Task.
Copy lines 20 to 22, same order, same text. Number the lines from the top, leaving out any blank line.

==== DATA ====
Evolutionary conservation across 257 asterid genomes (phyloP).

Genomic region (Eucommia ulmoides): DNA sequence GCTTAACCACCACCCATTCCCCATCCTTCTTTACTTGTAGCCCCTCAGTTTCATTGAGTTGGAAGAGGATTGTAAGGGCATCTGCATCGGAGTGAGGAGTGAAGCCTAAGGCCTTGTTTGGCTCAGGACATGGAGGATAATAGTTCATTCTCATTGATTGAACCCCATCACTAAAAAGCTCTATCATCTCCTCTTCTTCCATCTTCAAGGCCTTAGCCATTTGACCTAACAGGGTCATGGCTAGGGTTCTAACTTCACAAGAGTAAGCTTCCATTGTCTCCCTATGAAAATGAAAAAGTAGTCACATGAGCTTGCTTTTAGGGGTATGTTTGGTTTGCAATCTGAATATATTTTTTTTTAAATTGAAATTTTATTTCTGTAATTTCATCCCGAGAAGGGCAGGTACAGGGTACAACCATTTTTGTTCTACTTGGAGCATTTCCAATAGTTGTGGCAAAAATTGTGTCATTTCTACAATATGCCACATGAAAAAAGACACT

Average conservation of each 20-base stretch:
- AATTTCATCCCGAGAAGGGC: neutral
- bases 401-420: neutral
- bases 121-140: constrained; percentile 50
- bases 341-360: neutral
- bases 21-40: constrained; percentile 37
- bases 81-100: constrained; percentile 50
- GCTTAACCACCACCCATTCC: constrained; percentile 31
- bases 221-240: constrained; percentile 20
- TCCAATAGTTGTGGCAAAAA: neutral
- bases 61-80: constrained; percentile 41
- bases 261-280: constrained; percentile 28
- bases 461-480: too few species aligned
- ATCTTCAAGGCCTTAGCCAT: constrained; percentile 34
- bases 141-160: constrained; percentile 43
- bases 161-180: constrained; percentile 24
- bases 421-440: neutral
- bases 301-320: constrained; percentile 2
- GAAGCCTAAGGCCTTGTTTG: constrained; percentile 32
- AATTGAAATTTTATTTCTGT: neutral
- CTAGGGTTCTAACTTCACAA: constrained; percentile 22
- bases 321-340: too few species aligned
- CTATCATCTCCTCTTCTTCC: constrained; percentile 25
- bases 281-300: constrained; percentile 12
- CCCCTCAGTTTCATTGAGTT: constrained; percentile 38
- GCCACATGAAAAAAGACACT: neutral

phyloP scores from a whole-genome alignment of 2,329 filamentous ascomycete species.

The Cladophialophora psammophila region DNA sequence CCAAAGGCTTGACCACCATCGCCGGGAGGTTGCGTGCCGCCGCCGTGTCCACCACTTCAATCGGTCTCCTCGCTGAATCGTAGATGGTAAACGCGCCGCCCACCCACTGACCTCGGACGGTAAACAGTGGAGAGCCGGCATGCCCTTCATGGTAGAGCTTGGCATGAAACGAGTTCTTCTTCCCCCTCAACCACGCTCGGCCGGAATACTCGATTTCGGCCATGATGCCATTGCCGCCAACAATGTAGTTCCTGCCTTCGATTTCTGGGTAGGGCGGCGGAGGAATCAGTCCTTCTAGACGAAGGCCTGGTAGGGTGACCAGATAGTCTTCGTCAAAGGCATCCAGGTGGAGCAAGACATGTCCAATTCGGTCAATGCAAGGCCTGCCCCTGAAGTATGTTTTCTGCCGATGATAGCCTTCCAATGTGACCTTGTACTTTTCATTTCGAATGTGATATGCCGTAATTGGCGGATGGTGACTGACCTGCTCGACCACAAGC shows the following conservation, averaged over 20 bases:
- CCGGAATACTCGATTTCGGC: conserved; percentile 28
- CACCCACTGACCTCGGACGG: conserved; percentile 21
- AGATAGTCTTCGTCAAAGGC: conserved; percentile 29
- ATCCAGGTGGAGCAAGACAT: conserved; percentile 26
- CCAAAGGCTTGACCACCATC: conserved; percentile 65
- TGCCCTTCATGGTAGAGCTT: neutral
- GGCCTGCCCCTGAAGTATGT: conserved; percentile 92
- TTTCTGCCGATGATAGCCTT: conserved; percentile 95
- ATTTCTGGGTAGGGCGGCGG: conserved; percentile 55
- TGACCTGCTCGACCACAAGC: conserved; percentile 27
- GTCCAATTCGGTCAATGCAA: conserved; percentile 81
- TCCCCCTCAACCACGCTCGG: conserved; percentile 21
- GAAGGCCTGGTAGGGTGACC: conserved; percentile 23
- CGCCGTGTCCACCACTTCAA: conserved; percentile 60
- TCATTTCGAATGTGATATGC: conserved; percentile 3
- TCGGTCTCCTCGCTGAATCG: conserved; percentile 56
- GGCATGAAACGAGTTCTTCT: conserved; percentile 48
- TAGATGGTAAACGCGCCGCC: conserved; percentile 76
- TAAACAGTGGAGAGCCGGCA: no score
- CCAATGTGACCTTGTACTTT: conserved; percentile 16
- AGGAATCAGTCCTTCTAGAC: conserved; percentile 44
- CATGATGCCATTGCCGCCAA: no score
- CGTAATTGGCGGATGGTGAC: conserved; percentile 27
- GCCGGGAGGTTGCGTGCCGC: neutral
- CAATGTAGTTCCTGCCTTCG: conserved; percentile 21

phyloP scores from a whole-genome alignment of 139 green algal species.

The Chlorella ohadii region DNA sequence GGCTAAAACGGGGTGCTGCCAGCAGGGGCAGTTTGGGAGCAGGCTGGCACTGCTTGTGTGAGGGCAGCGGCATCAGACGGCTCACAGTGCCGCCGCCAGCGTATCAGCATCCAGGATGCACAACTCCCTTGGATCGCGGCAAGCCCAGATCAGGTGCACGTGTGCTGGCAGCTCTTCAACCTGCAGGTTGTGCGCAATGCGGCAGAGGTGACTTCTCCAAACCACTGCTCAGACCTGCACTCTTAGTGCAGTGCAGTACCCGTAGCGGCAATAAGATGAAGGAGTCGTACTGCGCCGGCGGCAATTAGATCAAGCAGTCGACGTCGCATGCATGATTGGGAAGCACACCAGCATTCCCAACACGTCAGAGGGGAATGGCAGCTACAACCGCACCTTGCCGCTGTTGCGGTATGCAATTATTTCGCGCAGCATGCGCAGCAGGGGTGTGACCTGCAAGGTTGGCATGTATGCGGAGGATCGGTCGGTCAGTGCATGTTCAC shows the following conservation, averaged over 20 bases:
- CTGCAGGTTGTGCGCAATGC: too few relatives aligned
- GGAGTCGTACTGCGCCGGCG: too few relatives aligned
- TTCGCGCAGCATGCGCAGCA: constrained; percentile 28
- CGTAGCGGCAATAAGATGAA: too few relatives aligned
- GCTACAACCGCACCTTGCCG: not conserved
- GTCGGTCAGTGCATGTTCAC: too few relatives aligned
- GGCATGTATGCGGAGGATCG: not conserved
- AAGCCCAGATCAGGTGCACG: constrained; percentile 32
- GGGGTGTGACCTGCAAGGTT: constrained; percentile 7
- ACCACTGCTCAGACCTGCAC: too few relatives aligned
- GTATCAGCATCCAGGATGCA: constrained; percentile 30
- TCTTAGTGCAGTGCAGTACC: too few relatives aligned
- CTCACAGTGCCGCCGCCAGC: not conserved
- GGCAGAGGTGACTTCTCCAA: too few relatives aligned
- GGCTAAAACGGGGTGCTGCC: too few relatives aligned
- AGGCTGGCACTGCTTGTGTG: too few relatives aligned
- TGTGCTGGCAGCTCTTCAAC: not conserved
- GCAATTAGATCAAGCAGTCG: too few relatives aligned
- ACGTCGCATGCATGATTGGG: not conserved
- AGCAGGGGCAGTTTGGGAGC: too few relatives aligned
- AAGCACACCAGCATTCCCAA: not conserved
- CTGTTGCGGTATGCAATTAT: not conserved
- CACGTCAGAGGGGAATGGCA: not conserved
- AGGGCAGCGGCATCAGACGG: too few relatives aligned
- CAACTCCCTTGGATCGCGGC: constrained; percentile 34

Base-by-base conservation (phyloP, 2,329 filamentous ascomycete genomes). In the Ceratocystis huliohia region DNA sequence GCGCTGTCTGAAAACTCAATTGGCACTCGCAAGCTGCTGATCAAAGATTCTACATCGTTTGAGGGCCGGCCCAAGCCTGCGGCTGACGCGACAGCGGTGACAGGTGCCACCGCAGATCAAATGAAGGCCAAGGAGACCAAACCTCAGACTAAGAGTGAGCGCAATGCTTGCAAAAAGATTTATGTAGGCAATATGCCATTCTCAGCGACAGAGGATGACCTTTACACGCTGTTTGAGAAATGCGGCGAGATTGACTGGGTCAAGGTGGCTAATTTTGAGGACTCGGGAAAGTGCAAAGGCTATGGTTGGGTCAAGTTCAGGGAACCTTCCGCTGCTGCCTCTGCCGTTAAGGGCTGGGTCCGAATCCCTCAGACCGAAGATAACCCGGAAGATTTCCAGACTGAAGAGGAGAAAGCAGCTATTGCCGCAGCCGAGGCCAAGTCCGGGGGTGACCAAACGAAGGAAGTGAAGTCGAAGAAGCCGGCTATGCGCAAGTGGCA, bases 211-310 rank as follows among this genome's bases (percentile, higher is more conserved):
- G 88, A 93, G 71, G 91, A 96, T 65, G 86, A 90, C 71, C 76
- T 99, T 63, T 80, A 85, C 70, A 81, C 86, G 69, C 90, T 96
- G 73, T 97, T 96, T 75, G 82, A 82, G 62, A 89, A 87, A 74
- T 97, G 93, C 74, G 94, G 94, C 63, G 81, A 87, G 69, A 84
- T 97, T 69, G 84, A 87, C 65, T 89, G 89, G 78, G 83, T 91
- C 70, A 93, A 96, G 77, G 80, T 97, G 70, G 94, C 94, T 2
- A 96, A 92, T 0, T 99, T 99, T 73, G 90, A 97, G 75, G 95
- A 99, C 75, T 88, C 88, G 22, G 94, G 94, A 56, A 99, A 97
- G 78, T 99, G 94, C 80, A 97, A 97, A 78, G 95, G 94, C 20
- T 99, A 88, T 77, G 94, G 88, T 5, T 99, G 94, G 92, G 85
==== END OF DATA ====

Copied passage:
- bases 301-320: constrained; percentile 2
- GAAGCCTAAGGCCTTGTTTG: constrained; percentile 32
- AATTGAAATTTTATTTCTGT: neutral